Seniors need to exercise to help them stay strong and independent. When seniors exercise and get stronger, they will be able to help offset the degenerative side effects of aging. Baby Boomers are the most health conscious generation to enter their later years, meaning more and more seniors are coming to your gym. Trainers will need to know how to accommodate them and how to train with them to promote senior fitness.
When seniors don’t stretch, their tendons and muscles will start to shorten, decreasing motion. Stretching can help combat this shortening. Advise seniors to perform stretches at least three times each and hold it for a minimum of 10 seconds. Easy stretches include:
Many stretches can be done sitting down. For example, a neck stretch. Keeping their feet flat on the floor shoulder length apart, have seniors slowly turn their head until they feel a slight stretch.
Starting a senior weight training program will help seniors build up bone and muscle to help them maintain balance and joint health. As you would any client, find out how much the individual can safely and comfortably lift. For seniors, start off with light weights, around two to five pounds. Focus on strengthening exercises that focus on:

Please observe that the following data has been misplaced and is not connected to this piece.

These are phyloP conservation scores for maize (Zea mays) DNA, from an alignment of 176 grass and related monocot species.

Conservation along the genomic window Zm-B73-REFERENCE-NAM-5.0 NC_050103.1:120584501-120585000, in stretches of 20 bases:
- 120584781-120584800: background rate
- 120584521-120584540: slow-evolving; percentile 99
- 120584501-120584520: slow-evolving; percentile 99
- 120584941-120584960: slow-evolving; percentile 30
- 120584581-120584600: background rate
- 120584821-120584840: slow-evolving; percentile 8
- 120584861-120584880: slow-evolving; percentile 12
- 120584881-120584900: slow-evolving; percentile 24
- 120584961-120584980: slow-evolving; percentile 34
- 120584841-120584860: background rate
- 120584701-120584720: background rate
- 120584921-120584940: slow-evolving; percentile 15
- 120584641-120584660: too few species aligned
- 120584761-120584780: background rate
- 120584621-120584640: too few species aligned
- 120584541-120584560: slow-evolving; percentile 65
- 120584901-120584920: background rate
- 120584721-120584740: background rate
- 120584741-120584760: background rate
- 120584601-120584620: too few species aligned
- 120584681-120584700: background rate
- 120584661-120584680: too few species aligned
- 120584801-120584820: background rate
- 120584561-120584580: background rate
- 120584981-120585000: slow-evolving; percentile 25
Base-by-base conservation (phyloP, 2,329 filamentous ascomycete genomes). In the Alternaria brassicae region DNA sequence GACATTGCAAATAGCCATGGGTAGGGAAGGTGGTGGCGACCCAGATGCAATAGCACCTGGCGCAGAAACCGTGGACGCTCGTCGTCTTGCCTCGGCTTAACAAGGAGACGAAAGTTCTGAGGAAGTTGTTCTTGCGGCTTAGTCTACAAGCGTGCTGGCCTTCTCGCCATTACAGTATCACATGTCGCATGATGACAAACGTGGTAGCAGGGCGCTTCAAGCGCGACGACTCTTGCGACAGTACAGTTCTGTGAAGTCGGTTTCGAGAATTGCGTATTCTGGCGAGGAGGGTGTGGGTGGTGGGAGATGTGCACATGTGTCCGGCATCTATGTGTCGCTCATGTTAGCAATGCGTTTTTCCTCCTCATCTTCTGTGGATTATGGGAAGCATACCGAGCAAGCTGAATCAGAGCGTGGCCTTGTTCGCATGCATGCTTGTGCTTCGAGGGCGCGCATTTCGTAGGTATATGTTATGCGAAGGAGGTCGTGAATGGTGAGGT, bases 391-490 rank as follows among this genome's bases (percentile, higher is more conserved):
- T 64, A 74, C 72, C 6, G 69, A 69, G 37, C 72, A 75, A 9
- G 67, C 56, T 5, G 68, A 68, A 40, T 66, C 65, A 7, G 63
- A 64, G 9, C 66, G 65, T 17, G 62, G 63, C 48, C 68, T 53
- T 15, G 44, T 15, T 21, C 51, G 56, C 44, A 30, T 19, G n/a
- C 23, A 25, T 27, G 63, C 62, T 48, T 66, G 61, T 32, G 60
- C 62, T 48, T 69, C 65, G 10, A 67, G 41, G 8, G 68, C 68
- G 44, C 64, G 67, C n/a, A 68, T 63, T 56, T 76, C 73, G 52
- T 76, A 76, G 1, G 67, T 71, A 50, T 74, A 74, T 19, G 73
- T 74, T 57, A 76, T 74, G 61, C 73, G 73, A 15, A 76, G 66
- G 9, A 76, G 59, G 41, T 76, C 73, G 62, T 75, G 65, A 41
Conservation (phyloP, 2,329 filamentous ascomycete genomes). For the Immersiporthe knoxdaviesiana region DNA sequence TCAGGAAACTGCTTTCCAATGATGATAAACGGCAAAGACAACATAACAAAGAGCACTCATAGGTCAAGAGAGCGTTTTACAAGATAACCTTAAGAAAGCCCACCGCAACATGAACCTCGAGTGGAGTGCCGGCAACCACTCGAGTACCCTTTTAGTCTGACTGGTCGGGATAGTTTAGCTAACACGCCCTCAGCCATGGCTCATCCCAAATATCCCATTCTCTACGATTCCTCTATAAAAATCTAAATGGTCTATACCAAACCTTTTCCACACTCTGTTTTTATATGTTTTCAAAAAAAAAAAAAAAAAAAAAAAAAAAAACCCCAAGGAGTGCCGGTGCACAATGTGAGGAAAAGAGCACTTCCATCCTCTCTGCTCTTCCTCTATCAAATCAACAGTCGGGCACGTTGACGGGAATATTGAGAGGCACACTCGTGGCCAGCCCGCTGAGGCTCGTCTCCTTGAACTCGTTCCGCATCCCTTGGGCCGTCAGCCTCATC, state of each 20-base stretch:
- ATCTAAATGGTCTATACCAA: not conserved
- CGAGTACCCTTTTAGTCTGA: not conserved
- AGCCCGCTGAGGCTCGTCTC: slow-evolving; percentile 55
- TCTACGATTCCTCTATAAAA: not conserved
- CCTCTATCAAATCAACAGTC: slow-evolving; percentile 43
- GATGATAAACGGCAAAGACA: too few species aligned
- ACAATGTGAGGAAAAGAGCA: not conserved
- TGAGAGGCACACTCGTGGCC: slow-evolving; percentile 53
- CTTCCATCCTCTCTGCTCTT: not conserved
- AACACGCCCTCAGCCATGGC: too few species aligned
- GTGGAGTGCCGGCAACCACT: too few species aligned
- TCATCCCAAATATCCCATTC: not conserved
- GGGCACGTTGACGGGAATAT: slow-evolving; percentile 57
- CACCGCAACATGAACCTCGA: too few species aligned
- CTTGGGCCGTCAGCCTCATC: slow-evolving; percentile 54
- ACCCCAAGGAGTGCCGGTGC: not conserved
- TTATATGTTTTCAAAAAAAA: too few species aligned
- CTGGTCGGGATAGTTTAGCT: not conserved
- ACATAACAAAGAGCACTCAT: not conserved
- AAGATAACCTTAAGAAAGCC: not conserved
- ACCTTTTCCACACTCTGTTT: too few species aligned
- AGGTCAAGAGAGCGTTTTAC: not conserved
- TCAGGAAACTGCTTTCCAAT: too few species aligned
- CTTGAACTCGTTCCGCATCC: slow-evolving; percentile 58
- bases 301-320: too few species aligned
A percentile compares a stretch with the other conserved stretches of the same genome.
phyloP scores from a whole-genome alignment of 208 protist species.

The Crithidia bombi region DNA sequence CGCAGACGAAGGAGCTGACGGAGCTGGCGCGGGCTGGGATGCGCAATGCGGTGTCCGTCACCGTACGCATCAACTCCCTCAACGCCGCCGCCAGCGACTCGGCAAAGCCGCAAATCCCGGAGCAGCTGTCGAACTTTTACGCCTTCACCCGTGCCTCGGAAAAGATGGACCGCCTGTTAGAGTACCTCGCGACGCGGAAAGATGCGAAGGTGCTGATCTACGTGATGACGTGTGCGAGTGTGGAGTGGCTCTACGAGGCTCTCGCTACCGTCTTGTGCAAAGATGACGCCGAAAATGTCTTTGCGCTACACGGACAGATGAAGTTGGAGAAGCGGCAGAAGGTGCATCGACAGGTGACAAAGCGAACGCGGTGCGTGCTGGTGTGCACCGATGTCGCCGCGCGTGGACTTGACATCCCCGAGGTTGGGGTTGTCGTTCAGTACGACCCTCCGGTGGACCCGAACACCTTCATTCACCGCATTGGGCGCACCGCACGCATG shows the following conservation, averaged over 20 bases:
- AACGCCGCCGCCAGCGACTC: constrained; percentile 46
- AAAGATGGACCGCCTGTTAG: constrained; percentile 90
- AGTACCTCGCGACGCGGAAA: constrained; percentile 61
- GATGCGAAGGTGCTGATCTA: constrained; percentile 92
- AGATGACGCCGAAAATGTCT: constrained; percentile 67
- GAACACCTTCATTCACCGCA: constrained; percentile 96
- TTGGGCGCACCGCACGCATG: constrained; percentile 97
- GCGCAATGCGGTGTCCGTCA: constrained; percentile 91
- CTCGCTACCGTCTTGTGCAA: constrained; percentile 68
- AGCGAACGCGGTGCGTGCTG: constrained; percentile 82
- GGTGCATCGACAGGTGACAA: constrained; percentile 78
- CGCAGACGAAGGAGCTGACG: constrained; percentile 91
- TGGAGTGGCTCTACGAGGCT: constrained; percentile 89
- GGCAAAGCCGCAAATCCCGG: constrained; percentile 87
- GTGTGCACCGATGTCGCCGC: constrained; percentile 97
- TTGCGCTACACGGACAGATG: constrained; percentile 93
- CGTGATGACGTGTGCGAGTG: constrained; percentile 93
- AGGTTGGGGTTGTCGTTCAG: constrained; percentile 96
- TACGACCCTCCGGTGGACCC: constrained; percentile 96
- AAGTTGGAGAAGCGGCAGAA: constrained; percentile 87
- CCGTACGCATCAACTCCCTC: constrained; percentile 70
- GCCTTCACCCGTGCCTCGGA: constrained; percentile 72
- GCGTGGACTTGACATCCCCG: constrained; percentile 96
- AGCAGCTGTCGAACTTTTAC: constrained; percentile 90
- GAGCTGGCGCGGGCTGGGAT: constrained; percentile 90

For example, to strengthen the arms and core, start with a bicep curl. Have seniors stand up straight with legs shoulder length apart and knees slightly bent, dumbbells in hand with palms facing out. Guide them in curling the weight up towards the body and back down slowly. Make sure they keep their wrist straight to reduce the chance of injury and not swing their arm or elbow. Doing so could result in injury.
Walking on a treadmill seems like an easy thing to do, but many seniors are often reluctant to use the treadmill for fear of falling. Even if they are confident in other exercises, they may grip onto the treadmill. Holding on will cause seniors to walk with a slump and weaken their posture. Encouraging them to let go will improve their posture and by extension, their balance. Start the treadmill on a slow walking speed to allow seniors to get used to walking on a machine. Then, with confidence, tell them to let go and walk as they normally would. Without slouching over the machine, clients will be able to walk straight and strengthen their back muscles.
If a treadmill is too hard on seniors’ joints, ellipticals and recumbent bikes are a good alternative, as they put less stress on joints. A training plan for seniors choosing to use ellipticals and bikes can include starting off at a slow speed before speeding up for several seconds, then slowing down again. Doing so will get the heart pumping and help improve the stamina of seniors. Trainers should be sure to keep a close eye on the heart rate of senior clients to make sure it stays in a safe range.